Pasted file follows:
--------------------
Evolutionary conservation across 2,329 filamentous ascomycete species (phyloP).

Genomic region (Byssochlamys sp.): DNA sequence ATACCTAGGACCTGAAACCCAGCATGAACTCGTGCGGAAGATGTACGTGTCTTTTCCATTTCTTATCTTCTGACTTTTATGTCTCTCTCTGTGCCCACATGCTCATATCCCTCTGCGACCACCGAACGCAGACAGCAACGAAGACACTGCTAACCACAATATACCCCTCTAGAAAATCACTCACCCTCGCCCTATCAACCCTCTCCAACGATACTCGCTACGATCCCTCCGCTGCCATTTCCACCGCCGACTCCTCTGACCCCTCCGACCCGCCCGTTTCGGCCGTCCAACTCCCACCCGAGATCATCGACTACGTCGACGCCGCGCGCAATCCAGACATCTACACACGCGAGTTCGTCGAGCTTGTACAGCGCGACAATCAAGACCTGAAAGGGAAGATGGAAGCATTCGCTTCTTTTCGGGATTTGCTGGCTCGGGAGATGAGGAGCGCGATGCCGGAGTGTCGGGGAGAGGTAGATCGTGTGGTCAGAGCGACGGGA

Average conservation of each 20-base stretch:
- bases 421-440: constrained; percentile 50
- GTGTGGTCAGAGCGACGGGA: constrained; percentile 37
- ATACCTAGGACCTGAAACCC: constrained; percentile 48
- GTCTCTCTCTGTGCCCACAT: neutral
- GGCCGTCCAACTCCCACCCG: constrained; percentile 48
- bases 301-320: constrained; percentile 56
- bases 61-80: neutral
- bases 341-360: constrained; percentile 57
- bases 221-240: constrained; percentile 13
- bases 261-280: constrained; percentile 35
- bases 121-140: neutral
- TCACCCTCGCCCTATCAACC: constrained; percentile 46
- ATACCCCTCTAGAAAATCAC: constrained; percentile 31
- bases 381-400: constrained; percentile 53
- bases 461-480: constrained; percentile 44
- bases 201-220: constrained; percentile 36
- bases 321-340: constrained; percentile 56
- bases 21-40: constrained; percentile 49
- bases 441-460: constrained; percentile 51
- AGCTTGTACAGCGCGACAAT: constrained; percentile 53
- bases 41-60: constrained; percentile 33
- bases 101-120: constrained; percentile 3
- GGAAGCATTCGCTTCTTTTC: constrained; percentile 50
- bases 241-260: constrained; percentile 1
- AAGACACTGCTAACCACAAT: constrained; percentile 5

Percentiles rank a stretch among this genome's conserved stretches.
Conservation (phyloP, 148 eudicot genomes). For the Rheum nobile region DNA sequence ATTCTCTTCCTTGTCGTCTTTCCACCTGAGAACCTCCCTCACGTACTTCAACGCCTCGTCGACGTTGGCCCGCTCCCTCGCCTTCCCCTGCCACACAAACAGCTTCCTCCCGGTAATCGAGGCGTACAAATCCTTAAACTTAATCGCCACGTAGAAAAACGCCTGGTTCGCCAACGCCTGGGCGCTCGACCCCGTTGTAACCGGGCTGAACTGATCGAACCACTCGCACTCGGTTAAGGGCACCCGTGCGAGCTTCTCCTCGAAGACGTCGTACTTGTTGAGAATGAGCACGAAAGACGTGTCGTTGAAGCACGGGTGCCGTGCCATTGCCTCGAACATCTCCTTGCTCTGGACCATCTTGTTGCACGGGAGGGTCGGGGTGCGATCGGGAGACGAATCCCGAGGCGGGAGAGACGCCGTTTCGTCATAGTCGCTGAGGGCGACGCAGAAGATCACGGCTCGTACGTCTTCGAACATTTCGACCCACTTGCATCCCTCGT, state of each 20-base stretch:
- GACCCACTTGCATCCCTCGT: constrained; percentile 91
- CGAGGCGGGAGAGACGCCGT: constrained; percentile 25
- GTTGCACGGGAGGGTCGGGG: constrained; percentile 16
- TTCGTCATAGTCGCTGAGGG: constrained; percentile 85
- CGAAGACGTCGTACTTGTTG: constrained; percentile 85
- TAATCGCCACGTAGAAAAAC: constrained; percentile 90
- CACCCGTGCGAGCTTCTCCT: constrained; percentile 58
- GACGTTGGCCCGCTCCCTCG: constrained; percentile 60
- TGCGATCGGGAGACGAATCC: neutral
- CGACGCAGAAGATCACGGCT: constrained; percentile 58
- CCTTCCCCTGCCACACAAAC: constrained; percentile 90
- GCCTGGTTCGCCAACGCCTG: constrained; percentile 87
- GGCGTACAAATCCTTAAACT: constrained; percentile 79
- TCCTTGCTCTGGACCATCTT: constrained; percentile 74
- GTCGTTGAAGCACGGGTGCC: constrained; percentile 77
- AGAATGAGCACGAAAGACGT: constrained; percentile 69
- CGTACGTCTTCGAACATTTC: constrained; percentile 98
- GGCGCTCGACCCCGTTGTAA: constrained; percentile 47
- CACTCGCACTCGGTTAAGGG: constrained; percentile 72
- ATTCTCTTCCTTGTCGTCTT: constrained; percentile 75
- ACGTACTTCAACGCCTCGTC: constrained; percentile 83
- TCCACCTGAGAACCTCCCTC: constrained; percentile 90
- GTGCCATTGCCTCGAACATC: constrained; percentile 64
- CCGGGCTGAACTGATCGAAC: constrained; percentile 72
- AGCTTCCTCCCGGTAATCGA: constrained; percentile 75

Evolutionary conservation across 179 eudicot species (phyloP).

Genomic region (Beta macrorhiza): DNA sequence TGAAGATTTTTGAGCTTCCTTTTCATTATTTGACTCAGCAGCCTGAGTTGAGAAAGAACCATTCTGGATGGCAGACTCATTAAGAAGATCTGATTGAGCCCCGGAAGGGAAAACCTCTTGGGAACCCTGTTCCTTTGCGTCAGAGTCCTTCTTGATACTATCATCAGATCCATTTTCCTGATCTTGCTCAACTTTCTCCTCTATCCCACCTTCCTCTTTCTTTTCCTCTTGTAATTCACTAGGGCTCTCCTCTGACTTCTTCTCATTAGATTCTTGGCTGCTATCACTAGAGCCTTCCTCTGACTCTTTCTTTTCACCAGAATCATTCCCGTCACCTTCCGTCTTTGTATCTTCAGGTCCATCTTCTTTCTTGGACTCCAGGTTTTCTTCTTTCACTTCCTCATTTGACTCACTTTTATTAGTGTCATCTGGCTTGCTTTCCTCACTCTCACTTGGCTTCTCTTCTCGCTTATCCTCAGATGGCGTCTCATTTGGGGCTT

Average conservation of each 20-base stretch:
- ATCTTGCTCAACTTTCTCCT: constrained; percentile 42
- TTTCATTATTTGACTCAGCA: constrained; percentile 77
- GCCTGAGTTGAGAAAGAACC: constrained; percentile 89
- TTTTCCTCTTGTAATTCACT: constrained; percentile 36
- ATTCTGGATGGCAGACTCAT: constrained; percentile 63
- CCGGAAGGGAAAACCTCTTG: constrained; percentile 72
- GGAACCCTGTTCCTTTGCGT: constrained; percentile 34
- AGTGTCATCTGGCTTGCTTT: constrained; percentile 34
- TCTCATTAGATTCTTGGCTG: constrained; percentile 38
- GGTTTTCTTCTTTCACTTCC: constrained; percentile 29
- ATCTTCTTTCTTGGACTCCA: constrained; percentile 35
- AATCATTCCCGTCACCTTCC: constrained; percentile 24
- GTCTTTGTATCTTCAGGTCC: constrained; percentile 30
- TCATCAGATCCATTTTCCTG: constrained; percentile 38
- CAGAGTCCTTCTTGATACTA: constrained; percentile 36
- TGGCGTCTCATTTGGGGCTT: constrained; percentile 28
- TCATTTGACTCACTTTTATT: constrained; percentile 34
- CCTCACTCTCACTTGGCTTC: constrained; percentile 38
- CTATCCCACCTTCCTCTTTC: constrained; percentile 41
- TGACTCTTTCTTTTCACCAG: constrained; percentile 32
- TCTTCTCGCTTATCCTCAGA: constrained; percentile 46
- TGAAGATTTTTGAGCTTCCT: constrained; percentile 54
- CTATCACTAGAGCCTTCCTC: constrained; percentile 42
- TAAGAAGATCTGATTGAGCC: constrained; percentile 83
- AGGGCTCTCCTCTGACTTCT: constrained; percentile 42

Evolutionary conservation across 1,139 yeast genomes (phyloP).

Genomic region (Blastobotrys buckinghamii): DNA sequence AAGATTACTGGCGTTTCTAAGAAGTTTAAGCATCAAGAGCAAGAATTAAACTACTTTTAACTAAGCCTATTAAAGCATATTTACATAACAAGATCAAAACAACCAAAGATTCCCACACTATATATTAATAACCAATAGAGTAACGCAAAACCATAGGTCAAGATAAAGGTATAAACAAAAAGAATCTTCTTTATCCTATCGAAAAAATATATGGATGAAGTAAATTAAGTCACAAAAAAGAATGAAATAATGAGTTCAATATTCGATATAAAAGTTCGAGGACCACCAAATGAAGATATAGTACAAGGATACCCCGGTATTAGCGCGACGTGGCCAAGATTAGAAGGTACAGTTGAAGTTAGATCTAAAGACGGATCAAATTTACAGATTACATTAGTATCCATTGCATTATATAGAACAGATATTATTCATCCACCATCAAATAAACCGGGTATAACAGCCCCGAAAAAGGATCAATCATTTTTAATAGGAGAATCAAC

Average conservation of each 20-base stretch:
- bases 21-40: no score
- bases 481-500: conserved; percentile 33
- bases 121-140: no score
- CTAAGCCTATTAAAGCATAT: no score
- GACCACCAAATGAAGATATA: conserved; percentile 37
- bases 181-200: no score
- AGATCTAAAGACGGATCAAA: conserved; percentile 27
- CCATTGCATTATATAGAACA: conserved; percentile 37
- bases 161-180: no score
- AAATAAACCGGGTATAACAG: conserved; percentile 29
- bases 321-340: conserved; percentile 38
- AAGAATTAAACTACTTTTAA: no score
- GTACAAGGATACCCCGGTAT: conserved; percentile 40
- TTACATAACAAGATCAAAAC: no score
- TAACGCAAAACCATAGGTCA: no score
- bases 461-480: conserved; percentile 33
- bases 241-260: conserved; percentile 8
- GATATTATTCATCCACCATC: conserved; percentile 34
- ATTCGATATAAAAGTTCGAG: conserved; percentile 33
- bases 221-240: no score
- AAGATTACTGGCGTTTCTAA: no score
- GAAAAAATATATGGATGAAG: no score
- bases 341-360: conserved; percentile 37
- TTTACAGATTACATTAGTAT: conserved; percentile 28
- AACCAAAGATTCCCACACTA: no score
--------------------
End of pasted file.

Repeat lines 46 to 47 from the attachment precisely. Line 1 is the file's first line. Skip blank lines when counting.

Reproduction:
- AGAATGAGCACGAAAGACGT: constrained; percentile 69
- CGTACGTCTTCGAACATTTC: constrained; percentile 98